The D.C. Circuit on Friday refused to reconsider its August decision to invalidate a U.S. Environmental Protection Agency rule forcing manufacturers to stop using hydrofluorocarbons, rejecting rehearing bids from Honeywell International Inc., Chemours Co. FC LLC, the Natural Resources Defense Council and 11 states.
With the yearly “March Madness” tournament six weeks away, the National Collegiate Athletic Association sued a Southern California car dealership on Friday for using “Markdown Madness” in advertisements.
Kristin Sverchek joined the transportation network company Lyft as its first legal hire and general counsel in November 2012, nearly six months after its two co-founders launched the platform. She spoke with Law360 about how she responds now to friends who doubted her decision to join a company that was part of an unfamiliar industry and how that industry continues to grow.
Bankrupt vehicle upholstery maker GST AutoLeather Inc. told a Delaware judge Friday that issues over its post-petition funding and plans to sell off its assets had been largely resolved after an aborted attempt at gaining approval for the sale last week.
Jeep owners accusing Fiat Chrysler Automobiles of overcharging them for vehicles that are vulnerable to hacking urged an Illinois federal court Friday to uphold its decision to keep the proposed class action alive, saying FCA cited an unpublished opinion in its bid to toss the suit.
Auto parts retailer O’Reilly Auto Enterprises LLC exited an age discrimination suit in Minnesota on Thursday when a federal judge rejected two employees’ claims that they were passed over for operations and sales promotions in favor of younger candidates.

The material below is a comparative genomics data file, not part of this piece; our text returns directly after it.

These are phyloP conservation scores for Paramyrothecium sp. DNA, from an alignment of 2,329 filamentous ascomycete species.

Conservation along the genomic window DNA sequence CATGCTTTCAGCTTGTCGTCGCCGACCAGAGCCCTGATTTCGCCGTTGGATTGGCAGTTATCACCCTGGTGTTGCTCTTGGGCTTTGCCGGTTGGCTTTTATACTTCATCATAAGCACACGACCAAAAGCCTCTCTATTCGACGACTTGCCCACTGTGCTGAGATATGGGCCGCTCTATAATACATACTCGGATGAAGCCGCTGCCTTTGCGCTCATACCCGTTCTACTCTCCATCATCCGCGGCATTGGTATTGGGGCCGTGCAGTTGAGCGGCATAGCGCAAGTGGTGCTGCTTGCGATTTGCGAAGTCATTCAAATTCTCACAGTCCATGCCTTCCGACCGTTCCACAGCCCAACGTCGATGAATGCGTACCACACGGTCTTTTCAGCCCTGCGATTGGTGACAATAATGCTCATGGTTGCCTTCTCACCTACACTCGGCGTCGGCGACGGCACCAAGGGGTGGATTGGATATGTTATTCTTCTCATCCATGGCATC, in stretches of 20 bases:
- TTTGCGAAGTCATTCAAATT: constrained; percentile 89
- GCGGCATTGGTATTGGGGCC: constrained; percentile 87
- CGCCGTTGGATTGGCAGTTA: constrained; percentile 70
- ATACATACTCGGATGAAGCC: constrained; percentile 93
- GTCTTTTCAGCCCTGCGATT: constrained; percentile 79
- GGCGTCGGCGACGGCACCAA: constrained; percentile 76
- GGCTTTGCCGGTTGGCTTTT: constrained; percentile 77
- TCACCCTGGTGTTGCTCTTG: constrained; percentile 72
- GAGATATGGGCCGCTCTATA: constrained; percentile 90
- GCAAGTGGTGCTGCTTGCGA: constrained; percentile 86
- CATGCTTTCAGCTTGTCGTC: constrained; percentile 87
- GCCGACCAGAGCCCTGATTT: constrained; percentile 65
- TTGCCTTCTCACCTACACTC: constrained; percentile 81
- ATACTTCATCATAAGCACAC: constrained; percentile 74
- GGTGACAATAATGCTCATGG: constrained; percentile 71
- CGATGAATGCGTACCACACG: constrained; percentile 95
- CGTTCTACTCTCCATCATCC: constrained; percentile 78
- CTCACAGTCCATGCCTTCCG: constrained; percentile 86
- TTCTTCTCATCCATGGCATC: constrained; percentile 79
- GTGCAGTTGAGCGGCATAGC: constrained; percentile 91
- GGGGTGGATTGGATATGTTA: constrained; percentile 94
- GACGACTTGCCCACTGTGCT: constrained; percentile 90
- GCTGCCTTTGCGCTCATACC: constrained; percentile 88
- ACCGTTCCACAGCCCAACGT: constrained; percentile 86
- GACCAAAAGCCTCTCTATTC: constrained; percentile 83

A class of Uber drivers who accused the company of violating the Fair Credit Reporting Act by conducting background checks without their knowledge told a California federal judge Thursday that a proposed $7.5 million settlement is “overwhelmingly favorable” despite an objection filed in December on behalf of hundreds of drivers.
Florida car dealer Off Lease Only Inc. was hit with another consumer class action lawsuit on Thursday for allegedly sending consumers unsolicited text messages in violation of the Telephone Consumer Protection Act.
A California federal jury on Thursday cleared Ford Motor Co. of all four claims in a class action alleging that a rear suspension defect in certain Focus vehicles could cause premature tire wear.
A Missouri federal judge on Thursday refused to dismiss a car dealership's suit against San Antonio Spurs small forward Rudy Gay and his sales agent over a damaged Rolls-Royce Phantom under an Arizona bill of sale’s forum selection clause, which the judge said was invalid.
Much has been written about the 2012 "Resource Guide to the U.S. Foreign Corrupt Practices Act," but no one has talked about the behind-the-scenes work that produced the guide — until now, say Charles Duross, former chief of the FCPA Unit at the U.S. Department of Justice, and Kara Novaco Brockmeyer, former chief of the FCPA Unit at the U.S. Securities and Exchange Commission.